As tryptophan is found in abundance in poultry and eggs a good way to ensure that your dog is getting enough is to feed a chicken based food of suitable overall protein content rather than one based on red meat, or to supplement a standard food with egg white. Egg white is an excellent source of protein and contains over 40 different proteins including all 20 proteogenic amino acids required for protein synthesis. It is the best ‘dog suitable’ source of tryptophan and as it has a low calorific content is a good solution for adjusting the intake of tryptophan and other amino acids without the need to adjust the calorie intake/amount food, this is a way of introducing a good balance of amino acids without increasing the calorie intake/exercise requirements.There are also some excellent supplements available that maximise serotonin production.

B6 is required for the conversion of tryptophan and supports the nervous system. Other B vitamins are required for the efficient absorption of B6 so the addition of a B vitamin complex to the diet can help where dog continues to exhibit symptoms despite appropriate adjustments to protein content in the diet. In addition to this some disorders such as post-traumatic stress disorder can severely deplete levels of serotonin, put simply, due to the dogs elevated and frequent perceived need for a fight or flight response. In cases where dogs are experiencing anxiety to the level where the skin is dry and flaky (this can be a side effect of stress), a good alternative to/addition to albumen is oily fish such as sardines, these are good for replacing the oils in the coat and skin during periods of stress as well as being a good source of tryptophan, if sardines are tinned in oil and the oil is to be given too, the addition of sardines should be limited to once or twice a week to avoid digestive upsets.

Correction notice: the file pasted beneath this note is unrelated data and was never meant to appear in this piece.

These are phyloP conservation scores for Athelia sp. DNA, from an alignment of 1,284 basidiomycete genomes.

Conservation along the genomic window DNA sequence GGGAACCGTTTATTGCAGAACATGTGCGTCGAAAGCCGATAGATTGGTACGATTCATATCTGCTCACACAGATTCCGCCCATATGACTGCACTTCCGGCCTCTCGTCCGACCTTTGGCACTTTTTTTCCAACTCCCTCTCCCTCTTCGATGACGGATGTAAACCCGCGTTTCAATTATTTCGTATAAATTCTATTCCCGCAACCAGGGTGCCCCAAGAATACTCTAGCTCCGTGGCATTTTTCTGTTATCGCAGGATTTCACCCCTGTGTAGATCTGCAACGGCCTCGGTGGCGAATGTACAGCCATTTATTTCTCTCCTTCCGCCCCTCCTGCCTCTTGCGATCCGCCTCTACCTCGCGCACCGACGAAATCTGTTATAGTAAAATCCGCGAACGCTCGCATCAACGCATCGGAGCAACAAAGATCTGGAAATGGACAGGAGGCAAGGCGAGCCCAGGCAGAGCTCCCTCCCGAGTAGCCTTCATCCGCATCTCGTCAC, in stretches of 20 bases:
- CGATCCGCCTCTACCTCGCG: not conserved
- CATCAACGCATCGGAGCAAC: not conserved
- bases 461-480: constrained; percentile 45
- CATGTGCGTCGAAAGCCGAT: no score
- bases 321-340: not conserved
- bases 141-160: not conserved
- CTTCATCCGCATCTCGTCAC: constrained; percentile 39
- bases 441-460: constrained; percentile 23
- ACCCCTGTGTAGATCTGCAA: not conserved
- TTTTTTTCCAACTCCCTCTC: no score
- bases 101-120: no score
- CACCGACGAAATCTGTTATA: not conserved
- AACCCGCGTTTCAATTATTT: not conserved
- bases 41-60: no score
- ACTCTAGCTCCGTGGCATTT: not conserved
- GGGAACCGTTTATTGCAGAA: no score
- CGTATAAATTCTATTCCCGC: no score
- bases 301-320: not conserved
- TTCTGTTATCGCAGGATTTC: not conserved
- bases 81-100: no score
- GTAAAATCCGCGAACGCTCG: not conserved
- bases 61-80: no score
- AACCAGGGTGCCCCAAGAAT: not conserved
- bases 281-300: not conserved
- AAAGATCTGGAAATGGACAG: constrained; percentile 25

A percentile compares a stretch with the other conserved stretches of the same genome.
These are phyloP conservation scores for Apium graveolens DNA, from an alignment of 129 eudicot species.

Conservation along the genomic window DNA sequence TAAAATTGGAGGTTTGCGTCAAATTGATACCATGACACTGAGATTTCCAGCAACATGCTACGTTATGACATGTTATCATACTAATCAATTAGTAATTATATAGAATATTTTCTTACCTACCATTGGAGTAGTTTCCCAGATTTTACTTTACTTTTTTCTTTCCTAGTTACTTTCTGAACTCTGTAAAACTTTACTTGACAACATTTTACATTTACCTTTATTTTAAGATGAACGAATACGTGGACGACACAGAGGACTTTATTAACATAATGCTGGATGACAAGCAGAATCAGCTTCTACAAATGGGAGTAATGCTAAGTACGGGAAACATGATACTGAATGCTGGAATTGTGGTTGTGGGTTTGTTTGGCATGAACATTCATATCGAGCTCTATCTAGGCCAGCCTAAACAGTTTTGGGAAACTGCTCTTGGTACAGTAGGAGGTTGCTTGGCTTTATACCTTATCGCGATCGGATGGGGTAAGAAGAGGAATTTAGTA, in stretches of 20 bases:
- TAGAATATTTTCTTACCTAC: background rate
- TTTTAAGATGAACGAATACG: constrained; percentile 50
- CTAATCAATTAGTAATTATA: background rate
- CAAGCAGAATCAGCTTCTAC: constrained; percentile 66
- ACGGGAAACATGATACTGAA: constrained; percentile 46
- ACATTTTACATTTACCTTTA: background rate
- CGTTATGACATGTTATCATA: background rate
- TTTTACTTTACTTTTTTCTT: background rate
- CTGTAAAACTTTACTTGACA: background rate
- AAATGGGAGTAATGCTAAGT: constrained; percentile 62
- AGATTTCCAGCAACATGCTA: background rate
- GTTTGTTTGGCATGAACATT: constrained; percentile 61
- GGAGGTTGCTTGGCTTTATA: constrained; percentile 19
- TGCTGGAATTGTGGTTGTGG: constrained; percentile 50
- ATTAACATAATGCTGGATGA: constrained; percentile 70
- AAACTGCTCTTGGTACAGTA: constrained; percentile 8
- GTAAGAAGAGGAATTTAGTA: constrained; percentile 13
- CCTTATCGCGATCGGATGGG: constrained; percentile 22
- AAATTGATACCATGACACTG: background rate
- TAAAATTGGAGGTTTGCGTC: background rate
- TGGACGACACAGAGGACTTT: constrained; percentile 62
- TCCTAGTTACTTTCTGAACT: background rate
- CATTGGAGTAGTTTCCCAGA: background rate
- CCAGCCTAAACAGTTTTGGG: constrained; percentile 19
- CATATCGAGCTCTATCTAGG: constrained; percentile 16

It should be noted that very low protein diets may stunt growth in younger dogs and compromise the immune systems of all, a total of 22 essential amino acids are required for a healthy diet and reducing the protein content of the diet severely is not recommended, a diet with 18% being of a good quality protein is the ideal to trial if serotonin production is thought to be a factor, as a maintenance diet for an adult dog that is not in work.